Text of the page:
The Cost Of Putting A Dog To Sleep
The Cost Of Putting A Dog To Sleep
December 21, 2021
10 Tips On Coping With Unexpected Pet Loss
10 Tips On Coping With Unexpected Pet Loss
January 6, 2022
Show all

How Renal Failure Affects Dogs – Ask Vets In Glasgow Area

vets in Glasgow area

When we talk with dog owners and vets from the city, a common ailment that comes up is how renal failure affects Glasgow’s dogs. The reassuring news is that dog renal failure is not down to geographical area. However, if you have any concerns, you should consult vets in Glasgow area.

Of course, this does not take away anything from the severity of renal failure in dogs from Glasgow or any other area. This article aims to give you a brief insight into how renal failure affects dogs.

What is canine renal failure?

Renal failure can affect dogs at any age and presents as an acute or chronic condition. The symptoms of either condition or similar, but the long-term effects can vary significantly. The underlying cause of your dog’s renal failure will influence the long-term prognosis.

Symptoms of canine renal failure.

In the case of you being a dog owner in Glasgow, and you suspect your dog might have canine renal failure, you should consult your local Cloud 9 vet. However, it is good for you to understand the symptoms, which include the following:

  • Loss of appetite.
  • Bad breath.
  • Increased drinking.
  • Weight loss.
  • Vomiting.
  • Lethargy.
  • Increased urination.

With acute kidney failure, symptoms can present suddenly and with severity. As well well as those mentioned above, acute renal failure also so as the following symptoms:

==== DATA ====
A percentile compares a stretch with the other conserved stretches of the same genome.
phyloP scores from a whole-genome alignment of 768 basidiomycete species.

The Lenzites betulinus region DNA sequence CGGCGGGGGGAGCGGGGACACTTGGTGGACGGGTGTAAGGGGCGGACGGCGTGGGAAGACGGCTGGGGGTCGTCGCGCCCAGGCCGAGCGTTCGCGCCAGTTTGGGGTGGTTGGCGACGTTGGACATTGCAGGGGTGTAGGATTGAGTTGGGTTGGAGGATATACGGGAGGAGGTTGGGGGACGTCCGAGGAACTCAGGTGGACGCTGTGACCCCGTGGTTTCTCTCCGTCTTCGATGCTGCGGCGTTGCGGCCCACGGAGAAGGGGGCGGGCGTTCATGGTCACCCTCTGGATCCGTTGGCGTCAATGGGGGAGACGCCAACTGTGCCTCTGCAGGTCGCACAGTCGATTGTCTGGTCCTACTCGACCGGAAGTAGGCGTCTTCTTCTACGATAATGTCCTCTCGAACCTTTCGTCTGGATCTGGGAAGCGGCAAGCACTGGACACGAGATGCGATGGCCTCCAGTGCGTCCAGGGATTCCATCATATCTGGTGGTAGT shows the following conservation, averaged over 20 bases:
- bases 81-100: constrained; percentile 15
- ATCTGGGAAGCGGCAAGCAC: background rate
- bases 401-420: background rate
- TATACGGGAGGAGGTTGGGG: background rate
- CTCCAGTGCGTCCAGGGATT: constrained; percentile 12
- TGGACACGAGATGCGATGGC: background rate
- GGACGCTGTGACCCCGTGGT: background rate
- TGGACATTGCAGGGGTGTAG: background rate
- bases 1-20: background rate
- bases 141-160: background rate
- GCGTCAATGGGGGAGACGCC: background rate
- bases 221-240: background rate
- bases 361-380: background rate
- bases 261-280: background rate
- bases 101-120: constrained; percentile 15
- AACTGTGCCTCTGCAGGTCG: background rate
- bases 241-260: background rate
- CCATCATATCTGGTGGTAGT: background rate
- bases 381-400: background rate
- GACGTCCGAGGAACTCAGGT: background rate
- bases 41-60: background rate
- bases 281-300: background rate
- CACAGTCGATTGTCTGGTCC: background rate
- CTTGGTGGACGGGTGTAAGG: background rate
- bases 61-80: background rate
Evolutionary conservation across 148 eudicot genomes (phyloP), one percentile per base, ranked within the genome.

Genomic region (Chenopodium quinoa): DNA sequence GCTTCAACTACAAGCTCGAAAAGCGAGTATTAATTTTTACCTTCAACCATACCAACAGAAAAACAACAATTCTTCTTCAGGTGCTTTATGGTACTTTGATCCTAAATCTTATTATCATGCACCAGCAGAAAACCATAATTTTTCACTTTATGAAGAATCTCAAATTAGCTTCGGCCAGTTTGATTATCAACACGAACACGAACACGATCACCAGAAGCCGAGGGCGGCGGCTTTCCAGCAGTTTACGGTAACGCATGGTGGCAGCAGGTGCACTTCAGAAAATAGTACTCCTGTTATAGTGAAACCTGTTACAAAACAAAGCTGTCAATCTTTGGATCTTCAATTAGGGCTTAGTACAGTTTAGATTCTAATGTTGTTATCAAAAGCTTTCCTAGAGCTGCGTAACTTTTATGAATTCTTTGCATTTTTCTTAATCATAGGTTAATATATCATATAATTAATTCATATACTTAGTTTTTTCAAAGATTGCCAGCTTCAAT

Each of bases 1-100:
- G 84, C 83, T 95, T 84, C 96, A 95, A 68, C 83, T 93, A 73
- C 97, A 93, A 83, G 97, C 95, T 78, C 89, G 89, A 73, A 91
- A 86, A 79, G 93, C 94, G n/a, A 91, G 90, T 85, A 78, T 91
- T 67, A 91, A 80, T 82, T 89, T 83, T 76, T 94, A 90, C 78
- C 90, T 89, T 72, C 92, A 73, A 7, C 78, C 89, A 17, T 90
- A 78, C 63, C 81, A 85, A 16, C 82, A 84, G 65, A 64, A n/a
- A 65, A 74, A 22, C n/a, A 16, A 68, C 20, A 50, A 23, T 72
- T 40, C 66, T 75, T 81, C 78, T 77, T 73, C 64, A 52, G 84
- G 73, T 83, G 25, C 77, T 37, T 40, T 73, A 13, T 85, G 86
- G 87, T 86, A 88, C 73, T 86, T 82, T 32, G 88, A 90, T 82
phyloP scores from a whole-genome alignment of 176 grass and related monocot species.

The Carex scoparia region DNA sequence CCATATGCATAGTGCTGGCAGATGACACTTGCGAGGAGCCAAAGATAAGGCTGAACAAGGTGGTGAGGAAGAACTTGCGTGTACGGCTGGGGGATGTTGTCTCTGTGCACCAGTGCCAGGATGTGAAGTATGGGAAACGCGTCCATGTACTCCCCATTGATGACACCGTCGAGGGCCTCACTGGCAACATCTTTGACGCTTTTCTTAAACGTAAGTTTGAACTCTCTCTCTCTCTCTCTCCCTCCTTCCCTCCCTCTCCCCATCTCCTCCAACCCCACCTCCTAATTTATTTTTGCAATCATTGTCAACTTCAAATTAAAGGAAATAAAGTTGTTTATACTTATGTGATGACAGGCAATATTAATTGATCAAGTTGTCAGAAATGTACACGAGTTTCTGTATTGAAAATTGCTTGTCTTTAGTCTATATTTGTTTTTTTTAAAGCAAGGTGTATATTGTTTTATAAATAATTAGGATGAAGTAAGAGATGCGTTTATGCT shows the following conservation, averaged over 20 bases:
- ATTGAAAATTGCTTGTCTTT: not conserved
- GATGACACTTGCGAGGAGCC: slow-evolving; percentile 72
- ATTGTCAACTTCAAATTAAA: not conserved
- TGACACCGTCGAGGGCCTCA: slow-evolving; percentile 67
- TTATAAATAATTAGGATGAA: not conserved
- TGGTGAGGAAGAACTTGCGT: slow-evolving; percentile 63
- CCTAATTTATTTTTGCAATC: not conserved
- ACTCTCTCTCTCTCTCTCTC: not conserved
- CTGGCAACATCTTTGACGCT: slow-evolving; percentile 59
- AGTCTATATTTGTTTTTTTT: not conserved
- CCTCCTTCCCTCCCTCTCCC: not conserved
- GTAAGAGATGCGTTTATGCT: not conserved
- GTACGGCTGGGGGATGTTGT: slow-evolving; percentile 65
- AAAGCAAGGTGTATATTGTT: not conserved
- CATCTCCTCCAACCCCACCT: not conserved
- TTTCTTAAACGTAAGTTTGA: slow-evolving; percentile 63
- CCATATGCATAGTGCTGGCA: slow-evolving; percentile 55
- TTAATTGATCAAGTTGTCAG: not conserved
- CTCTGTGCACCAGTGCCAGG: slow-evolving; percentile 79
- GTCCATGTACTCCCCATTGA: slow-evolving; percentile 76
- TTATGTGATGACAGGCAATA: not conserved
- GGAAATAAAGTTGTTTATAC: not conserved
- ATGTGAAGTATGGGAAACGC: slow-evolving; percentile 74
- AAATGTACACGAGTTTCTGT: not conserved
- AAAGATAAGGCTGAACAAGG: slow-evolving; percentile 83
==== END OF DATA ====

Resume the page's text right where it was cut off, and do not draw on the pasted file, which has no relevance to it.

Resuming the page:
• Depression.
  • Weakness.
  • Abdominal pain.
  • Disorientation.
  • Seizures.
  • Blindness.
  • Pale gums.

Causes of renal failure in dogs.

As previously mentioned, renal failure in dogs presents as either an acute or chronic condition. The causes of these conditions vary. 

Causes of chronic canine renal failure:

  • Inherited from parents.
  • Issues with the immune system. 
  • Infection complications.
  • Kidney tumours.
  • Toxins.
  • Urine flow obstruction

Causes of acute canine renal failure:

  • Poor blood supply.
  • Prolonged dehydration.
  • Toxins.
  • Accidental poisoning

Diagnosing canine renal failure in Glasgow.

If you know any of the symptoms above, you should take your dog to your local vet in Glasgow and get them checked out. They will give your dog a physical examination and conduct urine and blood tests to rule out or confirm renal failure. The results of these tests can also give you an indication as to the severity of your dog’s condition.

Your vet will also take your dog’s blood pressure to check for abnormalities that can cause renal failure. Other tests could include ultrasound or abdominal x-rays.

Treating canine renal failure.

How you treat your dog’s renal failure depends on its severity, what has caused it, and whether it is an acute or chronic condition.

Treating chronic canine renal failure.